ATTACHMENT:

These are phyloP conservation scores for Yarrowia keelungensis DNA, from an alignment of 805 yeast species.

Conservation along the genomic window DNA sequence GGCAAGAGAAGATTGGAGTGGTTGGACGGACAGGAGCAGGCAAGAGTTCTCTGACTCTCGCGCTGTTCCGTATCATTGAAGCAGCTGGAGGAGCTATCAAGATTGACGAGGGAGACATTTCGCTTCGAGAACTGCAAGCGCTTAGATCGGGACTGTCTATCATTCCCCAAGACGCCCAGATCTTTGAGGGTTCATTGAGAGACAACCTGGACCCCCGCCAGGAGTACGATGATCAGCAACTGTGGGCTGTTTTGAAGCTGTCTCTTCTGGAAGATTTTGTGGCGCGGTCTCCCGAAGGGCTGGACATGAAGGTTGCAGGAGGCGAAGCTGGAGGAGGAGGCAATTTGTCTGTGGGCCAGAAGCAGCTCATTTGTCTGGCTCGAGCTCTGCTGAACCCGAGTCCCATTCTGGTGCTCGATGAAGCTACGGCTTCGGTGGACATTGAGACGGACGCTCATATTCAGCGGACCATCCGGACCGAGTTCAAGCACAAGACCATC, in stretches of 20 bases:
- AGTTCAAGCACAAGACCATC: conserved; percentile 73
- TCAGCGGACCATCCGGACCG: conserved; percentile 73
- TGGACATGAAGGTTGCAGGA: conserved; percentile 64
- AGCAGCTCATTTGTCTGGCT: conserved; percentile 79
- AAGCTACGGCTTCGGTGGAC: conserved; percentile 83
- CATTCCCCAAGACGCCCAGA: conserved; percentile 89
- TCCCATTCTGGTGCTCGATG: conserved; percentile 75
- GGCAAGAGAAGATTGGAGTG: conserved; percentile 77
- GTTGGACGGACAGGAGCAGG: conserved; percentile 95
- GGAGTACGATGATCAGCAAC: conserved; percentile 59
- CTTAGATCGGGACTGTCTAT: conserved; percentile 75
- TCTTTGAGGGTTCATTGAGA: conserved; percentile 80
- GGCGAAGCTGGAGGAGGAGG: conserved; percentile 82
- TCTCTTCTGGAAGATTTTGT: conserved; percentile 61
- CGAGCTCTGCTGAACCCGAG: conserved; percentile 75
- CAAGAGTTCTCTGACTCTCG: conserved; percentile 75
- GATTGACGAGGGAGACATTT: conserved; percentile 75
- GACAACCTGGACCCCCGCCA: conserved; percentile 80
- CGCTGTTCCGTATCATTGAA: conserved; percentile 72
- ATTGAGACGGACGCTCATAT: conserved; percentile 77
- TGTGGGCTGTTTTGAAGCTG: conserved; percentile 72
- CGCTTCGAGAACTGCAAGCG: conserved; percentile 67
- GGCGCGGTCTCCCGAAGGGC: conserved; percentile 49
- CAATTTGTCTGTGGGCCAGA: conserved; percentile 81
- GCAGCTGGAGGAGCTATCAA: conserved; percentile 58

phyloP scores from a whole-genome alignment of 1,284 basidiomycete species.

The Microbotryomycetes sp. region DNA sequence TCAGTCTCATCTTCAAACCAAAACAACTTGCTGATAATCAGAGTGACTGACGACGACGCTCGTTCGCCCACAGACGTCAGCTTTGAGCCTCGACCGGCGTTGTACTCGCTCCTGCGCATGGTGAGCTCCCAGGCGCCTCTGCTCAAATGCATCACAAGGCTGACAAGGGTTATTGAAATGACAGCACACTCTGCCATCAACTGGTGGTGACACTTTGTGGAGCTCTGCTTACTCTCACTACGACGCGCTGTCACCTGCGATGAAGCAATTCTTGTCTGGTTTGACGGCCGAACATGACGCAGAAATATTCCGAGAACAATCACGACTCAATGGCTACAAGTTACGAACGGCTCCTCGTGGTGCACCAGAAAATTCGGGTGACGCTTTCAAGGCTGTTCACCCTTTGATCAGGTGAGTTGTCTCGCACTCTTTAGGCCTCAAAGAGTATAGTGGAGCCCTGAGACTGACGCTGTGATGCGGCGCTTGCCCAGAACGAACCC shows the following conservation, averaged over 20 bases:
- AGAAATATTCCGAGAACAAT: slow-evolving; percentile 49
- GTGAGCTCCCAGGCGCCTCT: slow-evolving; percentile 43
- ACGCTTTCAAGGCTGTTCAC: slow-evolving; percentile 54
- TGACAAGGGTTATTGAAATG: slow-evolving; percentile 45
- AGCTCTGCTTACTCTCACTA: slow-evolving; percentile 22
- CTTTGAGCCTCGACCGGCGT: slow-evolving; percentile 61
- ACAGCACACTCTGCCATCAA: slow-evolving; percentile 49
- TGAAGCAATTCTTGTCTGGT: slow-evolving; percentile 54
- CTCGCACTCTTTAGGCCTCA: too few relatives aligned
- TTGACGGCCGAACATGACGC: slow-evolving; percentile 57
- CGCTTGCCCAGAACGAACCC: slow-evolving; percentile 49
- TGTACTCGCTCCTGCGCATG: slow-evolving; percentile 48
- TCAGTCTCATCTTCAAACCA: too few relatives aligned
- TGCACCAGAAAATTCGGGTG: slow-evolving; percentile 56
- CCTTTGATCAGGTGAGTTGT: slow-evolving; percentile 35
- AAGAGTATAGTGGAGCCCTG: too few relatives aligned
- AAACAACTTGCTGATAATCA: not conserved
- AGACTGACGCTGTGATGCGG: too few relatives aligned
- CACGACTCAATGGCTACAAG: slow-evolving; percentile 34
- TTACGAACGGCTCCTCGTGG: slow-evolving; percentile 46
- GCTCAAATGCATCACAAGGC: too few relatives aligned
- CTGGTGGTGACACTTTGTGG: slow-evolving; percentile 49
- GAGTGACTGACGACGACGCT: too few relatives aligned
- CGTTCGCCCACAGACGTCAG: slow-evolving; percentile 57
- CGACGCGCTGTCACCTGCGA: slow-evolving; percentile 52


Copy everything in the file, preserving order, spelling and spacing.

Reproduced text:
These are phyloP conservation scores for Yarrowia keelungensis DNA, from an alignment of 805 yeast species.

Conservation along the genomic window DNA sequence GGCAAGAGAAGATTGGAGTGGTTGGACGGACAGGAGCAGGCAAGAGTTCTCTGACTCTCGCGCTGTTCCGTATCATTGAAGCAGCTGGAGGAGCTATCAAGATTGACGAGGGAGACATTTCGCTTCGAGAACTGCAAGCGCTTAGATCGGGACTGTCTATCATTCCCCAAGACGCCCAGATCTTTGAGGGTTCATTGAGAGACAACCTGGACCCCCGCCAGGAGTACGATGATCAGCAACTGTGGGCTGTTTTGAAGCTGTCTCTTCTGGAAGATTTTGTGGCGCGGTCTCCCGAAGGGCTGGACATGAAGGTTGCAGGAGGCGAAGCTGGAGGAGGAGGCAATTTGTCTGTGGGCCAGAAGCAGCTCATTTGTCTGGCTCGAGCTCTGCTGAACCCGAGTCCCATTCTGGTGCTCGATGAAGCTACGGCTTCGGTGGACATTGAGACGGACGCTCATATTCAGCGGACCATCCGGACCGAGTTCAAGCACAAGACCATC, in stretches of 20 bases:
- AGTTCAAGCACAAGACCATC: conserved; percentile 73
- TCAGCGGACCATCCGGACCG: conserved; percentile 73
- TGGACATGAAGGTTGCAGGA: conserved; percentile 64
- AGCAGCTCATTTGTCTGGCT: conserved; percentile 79
- AAGCTACGGCTTCGGTGGAC: conserved; percentile 83
- CATTCCCCAAGACGCCCAGA: conserved; percentile 89
- TCCCATTCTGGTGCTCGATG: conserved; percentile 75
- GGCAAGAGAAGATTGGAGTG: conserved; percentile 77
- GTTGGACGGACAGGAGCAGG: conserved; percentile 95
- GGAGTACGATGATCAGCAAC: conserved; percentile 59
- CTTAGATCGGGACTGTCTAT: conserved; percentile 75
- TCTTTGAGGGTTCATTGAGA: conserved; percentile 80
- GGCGAAGCTGGAGGAGGAGG: conserved; percentile 82
- TCTCTTCTGGAAGATTTTGT: conserved; percentile 61
- CGAGCTCTGCTGAACCCGAG: conserved; percentile 75
- CAAGAGTTCTCTGACTCTCG: conserved; percentile 75
- GATTGACGAGGGAGACATTT: conserved; percentile 75
- GACAACCTGGACCCCCGCCA: conserved; percentile 80
- CGCTGTTCCGTATCATTGAA: conserved; percentile 72
- ATTGAGACGGACGCTCATAT: conserved; percentile 77
- TGTGGGCTGTTTTGAAGCTG: conserved; percentile 72
- CGCTTCGAGAACTGCAAGCG: conserved; percentile 67
- GGCGCGGTCTCCCGAAGGGC: conserved; percentile 49
- CAATTTGTCTGTGGGCCAGA: conserved; percentile 81
- GCAGCTGGAGGAGCTATCAA: conserved; percentile 58

phyloP scores from a whole-genome alignment of 1,284 basidiomycete species.

The Microbotryomycetes sp. region DNA sequence TCAGTCTCATCTTCAAACCAAAACAACTTGCTGATAATCAGAGTGACTGACGACGACGCTCGTTCGCCCACAGACGTCAGCTTTGAGCCTCGACCGGCGTTGTACTCGCTCCTGCGCATGGTGAGCTCCCAGGCGCCTCTGCTCAAATGCATCACAAGGCTGACAAGGGTTATTGAAATGACAGCACACTCTGCCATCAACTGGTGGTGACACTTTGTGGAGCTCTGCTTACTCTCACTACGACGCGCTGTCACCTGCGATGAAGCAATTCTTGTCTGGTTTGACGGCCGAACATGACGCAGAAATATTCCGAGAACAATCACGACTCAATGGCTACAAGTTACGAACGGCTCCTCGTGGTGCACCAGAAAATTCGGGTGACGCTTTCAAGGCTGTTCACCCTTTGATCAGGTGAGTTGTCTCGCACTCTTTAGGCCTCAAAGAGTATAGTGGAGCCCTGAGACTGACGCTGTGATGCGGCGCTTGCCCAGAACGAACCC shows the following conservation, averaged over 20 bases:
- AGAAATATTCCGAGAACAAT: slow-evolving; percentile 49
- GTGAGCTCCCAGGCGCCTCT: slow-evolving; percentile 43
- ACGCTTTCAAGGCTGTTCAC: slow-evolving; percentile 54
- TGACAAGGGTTATTGAAATG: slow-evolving; percentile 45
- AGCTCTGCTTACTCTCACTA: slow-evolving; percentile 22
- CTTTGAGCCTCGACCGGCGT: slow-evolving; percentile 61
- ACAGCACACTCTGCCATCAA: slow-evolving; percentile 49
- TGAAGCAATTCTTGTCTGGT: slow-evolving; percentile 54
- CTCGCACTCTTTAGGCCTCA: too few relatives aligned
- TTGACGGCCGAACATGACGC: slow-evolving; percentile 57
- CGCTTGCCCAGAACGAACCC: slow-evolving; percentile 49
- TGTACTCGCTCCTGCGCATG: slow-evolving; percentile 48
- TCAGTCTCATCTTCAAACCA: too few relatives aligned
- TGCACCAGAAAATTCGGGTG: slow-evolving; percentile 56
- CCTTTGATCAGGTGAGTTGT: slow-evolving; percentile 35
- AAGAGTATAGTGGAGCCCTG: too few relatives aligned
- AAACAACTTGCTGATAATCA: not conserved
- AGACTGACGCTGTGATGCGG: too few relatives aligned
- CACGACTCAATGGCTACAAG: slow-evolving; percentile 34
- TTACGAACGGCTCCTCGTGG: slow-evolving; percentile 46
- GCTCAAATGCATCACAAGGC: too few relatives aligned
- CTGGTGGTGACACTTTGTGG: slow-evolving; percentile 49
- GAGTGACTGACGACGACGCT: too few relatives aligned
- CGTTCGCCCACAGACGTCAG: slow-evolving; percentile 57
- CGACGCGCTGTCACCTGCGA: slow-evolving; percentile 52